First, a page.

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While a government shutdown would directly impact millions of Americans, especially federal workers, a United States default on its debt would likely negatively impact almost all Americans.
Hold on, what exactly is the debt ceiling?
Good question. The debt ceiling is the amount of debt the United States Treasury can issue to pay for outstanding obligations. Simply, it's the United States' credit line.
The U.S. currently has a debt ceiling of approximately $16.7 trillion. That limit was breached in May, but with some "extraordinary measures" the Treasury has been able to continue to pay the country's bills. But by late October or early November, if the limit isn't increased, the Treasury will run out of clever accounting tricks and the United States will go into default, which has never happened before.
So if the debt ceiling isn't increased what happens?
Nobody knows for sure, which is what makes economists extremely uneasy, though everyone agrees it would be bad.
Thinking positively, the government would still be able to make payments on some of its obligations and that could please financial markets for a short period of time. But if markets turn on the U.S., and borrowing costs increase significantly, the economy will likely suffer immensely.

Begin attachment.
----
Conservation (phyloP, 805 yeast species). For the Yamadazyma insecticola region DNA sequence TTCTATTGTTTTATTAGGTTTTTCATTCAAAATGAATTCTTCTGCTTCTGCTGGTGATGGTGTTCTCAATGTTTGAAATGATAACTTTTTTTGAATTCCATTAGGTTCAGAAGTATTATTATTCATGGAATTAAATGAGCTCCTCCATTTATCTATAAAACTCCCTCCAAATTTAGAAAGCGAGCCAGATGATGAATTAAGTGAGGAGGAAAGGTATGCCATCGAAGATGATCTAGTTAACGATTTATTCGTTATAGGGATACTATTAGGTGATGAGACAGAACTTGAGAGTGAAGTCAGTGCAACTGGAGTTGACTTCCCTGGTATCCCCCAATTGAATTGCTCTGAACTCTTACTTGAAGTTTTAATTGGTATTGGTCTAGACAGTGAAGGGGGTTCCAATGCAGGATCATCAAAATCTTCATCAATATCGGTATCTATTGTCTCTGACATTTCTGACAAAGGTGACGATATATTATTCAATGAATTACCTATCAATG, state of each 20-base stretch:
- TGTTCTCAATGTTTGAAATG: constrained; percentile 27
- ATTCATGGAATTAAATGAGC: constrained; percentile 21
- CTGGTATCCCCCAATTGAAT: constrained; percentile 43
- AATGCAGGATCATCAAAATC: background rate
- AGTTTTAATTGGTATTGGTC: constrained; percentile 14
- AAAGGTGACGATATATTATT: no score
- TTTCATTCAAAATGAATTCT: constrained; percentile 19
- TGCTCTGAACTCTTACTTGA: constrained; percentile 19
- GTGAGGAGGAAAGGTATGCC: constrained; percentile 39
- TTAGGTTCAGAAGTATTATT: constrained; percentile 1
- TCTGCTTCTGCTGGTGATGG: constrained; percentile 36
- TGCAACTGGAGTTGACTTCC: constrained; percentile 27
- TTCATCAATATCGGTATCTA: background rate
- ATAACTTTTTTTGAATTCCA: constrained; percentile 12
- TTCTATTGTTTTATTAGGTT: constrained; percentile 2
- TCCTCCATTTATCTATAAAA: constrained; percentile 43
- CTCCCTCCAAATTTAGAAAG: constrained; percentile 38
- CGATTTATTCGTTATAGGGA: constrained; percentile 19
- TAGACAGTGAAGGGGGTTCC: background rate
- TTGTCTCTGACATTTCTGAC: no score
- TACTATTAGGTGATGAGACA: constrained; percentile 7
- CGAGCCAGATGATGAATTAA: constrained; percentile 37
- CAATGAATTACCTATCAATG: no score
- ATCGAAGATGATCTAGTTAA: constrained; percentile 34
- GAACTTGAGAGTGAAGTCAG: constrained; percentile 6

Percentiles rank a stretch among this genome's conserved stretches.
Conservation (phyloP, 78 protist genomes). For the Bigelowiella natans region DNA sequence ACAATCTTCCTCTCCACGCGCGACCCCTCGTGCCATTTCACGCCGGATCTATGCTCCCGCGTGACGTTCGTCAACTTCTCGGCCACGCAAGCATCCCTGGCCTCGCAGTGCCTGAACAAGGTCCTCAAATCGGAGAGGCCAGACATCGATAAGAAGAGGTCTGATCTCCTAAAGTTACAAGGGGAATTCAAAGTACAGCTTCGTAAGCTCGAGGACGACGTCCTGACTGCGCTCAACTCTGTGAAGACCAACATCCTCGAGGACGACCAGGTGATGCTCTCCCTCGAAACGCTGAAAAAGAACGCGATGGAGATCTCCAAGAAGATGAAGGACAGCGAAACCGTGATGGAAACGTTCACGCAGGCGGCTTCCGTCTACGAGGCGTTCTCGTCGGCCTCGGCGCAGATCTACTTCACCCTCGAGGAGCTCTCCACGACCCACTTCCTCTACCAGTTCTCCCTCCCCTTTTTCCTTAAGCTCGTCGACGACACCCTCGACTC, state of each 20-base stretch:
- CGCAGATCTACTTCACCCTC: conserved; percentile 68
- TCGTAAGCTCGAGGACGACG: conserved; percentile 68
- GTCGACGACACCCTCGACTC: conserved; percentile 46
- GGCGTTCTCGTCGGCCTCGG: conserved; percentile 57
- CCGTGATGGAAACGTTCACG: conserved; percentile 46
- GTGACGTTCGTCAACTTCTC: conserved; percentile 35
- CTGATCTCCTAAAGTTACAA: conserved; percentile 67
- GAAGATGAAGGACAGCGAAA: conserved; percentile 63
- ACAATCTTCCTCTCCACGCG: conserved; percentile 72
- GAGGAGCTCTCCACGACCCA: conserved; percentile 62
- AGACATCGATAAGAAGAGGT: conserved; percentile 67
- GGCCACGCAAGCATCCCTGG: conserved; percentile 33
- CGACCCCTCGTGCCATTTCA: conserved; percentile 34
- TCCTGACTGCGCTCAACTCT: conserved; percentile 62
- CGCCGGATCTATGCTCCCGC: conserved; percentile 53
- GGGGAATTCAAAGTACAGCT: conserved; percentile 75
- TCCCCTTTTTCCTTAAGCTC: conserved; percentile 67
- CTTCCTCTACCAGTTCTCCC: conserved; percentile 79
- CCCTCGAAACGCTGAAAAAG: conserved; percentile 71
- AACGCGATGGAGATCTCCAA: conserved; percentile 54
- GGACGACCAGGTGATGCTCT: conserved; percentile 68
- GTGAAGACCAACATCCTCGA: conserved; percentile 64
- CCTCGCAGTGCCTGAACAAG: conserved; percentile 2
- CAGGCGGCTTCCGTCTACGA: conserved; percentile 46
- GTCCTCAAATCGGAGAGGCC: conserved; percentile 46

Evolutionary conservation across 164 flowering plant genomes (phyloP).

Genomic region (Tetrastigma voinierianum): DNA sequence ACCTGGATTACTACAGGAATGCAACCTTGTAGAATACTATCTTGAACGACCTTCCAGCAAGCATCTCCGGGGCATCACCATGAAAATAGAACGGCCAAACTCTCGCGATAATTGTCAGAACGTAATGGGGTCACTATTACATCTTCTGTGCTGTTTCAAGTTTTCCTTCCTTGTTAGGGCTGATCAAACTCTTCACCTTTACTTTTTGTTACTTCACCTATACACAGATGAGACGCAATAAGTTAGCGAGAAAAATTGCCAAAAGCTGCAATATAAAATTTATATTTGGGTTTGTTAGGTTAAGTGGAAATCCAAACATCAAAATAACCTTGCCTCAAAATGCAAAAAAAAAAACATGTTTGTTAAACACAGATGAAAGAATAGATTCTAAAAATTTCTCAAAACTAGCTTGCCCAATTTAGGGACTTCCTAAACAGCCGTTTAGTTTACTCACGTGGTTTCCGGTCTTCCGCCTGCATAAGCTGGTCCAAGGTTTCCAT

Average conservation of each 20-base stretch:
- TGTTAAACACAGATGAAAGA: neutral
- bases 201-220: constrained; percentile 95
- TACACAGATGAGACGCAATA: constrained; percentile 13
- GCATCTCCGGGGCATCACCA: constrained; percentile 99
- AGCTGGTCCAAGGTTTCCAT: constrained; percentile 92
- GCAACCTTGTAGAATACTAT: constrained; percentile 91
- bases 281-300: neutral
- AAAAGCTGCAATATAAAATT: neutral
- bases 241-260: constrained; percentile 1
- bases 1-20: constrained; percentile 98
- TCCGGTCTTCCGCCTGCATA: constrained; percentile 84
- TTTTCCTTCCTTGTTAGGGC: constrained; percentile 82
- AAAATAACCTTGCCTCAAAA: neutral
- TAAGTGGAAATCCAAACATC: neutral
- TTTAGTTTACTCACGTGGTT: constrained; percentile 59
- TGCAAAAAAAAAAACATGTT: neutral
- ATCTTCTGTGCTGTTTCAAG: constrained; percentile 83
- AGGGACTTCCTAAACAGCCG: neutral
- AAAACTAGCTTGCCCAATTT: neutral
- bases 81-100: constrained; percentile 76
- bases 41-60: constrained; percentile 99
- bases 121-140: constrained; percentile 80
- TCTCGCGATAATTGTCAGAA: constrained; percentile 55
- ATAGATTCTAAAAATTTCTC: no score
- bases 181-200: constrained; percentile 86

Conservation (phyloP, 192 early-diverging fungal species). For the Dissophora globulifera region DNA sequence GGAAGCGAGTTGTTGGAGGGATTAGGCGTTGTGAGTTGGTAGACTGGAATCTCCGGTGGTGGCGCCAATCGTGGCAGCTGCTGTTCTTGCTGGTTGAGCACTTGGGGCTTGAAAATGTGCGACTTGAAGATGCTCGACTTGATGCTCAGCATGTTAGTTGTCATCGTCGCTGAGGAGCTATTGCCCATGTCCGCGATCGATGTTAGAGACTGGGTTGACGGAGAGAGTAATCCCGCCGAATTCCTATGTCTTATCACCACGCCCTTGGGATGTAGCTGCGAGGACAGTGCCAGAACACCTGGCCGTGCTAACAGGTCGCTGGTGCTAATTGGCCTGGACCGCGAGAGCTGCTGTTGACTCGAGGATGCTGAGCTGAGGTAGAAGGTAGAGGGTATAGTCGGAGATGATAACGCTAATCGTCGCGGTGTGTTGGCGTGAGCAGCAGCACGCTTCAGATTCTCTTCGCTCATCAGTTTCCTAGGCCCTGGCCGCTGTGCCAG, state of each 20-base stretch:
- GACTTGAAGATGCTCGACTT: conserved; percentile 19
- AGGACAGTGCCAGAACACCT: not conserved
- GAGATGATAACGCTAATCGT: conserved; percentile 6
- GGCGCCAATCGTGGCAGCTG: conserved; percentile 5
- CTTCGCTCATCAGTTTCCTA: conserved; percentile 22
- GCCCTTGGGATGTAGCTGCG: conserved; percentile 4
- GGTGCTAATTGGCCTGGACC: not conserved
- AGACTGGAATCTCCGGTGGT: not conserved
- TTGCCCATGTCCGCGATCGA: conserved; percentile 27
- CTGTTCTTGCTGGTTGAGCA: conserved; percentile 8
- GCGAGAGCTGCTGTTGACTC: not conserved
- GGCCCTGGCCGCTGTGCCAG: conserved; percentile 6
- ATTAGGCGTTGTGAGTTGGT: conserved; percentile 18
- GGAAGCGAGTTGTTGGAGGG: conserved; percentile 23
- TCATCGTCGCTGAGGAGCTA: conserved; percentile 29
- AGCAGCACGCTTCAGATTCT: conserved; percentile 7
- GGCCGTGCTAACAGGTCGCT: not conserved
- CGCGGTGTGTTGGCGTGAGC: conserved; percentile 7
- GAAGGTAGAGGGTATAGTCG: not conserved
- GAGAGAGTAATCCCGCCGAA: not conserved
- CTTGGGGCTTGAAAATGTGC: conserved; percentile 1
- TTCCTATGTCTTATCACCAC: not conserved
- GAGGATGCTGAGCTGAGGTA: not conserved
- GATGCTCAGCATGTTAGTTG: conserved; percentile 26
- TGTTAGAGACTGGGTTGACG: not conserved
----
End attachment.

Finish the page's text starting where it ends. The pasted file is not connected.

Earlier this year, during the last debt-ceiling scare, this is the picture Slate's Matthew Yglesias painted of what happens if U.S. enters default.
"If the government can’t pay its bills on time, then some of the people to whom it owes money—whether that’s a construction company, a grandma on Social Security, a doctor treating Medicare patients, a public school expecting Title I funding, a student awarded a Pell Grant, whatever—won’t be able to pay their bills on time."
Yglesias continues, "That’s going to mean a rise in missed payments on mortgages, car loans, and credit cards. That means bank failures and sharply reduced credit availability even for people who aren’t specifically counting on a check from Uncle Sam. Debt financed investment—construction projects, vehicle purchases, small business expansions—will likely grind to a halt as nobody wants to lend out new money until they’re sure they’re getting paid what they’re already owed. That will create a secondary collapse in incomes, and an additional wave of business and citizens unable to pay their bills."
That sounds awful, why would politicians let this happen?
President Barack Obama called Speaker John Boehner last week to let him know he isn't negotiating over the debt limit. Congress just has to increase it.
House Republicans, not surprisingly, disagree, and say they are willing to increase the limit only if Affordable Care Act (Obamacare) is delayed for a year, the Washington Examiner reports.
So someone has to blink. One might think the potential consequences of default are so serious politicians will have to raise the debt ceiling. But this is Washington, where reason doesn't always win.
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